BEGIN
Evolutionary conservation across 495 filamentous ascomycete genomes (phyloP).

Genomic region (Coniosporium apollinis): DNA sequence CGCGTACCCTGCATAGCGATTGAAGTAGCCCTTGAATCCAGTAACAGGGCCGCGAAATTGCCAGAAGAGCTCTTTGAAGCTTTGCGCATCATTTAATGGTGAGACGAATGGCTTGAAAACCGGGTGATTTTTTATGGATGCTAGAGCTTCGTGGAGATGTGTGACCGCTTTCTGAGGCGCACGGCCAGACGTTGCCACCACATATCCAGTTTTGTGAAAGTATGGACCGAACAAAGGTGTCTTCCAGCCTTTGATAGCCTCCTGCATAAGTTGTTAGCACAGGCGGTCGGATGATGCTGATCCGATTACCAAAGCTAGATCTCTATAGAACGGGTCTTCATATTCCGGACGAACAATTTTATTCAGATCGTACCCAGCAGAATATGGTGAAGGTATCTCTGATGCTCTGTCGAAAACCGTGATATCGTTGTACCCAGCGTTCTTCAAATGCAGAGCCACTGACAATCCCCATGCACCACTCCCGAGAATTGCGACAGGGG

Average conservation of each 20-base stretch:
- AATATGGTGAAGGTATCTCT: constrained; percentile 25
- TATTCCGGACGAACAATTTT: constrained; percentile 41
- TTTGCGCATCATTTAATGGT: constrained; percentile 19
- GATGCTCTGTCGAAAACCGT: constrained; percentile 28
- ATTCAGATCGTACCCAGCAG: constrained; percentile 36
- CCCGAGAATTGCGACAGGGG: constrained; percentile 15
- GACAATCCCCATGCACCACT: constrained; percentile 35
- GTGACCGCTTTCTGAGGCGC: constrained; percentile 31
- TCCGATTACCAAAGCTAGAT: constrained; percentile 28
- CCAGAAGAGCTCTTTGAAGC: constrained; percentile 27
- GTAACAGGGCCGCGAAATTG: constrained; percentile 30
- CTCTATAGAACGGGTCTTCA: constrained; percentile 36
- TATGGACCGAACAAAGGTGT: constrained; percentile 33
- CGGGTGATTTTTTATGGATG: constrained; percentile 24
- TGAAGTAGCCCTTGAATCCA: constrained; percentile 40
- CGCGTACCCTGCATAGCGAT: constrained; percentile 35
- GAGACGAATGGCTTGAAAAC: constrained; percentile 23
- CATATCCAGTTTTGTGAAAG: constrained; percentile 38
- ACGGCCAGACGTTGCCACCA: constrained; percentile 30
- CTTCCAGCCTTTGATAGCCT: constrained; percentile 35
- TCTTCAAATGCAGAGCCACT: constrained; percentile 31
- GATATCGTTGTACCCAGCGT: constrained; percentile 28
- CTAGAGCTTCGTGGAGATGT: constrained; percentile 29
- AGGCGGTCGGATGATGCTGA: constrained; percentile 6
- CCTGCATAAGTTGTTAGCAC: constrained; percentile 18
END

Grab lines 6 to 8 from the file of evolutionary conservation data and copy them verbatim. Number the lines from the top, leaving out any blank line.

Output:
- TTTGCGCATCATTTAATGGT: constrained; percentile 19
- GATGCTCTGTCGAAAACCGT: constrained; percentile 28
- ATTCAGATCGTACCCAGCAG: constrained; percentile 36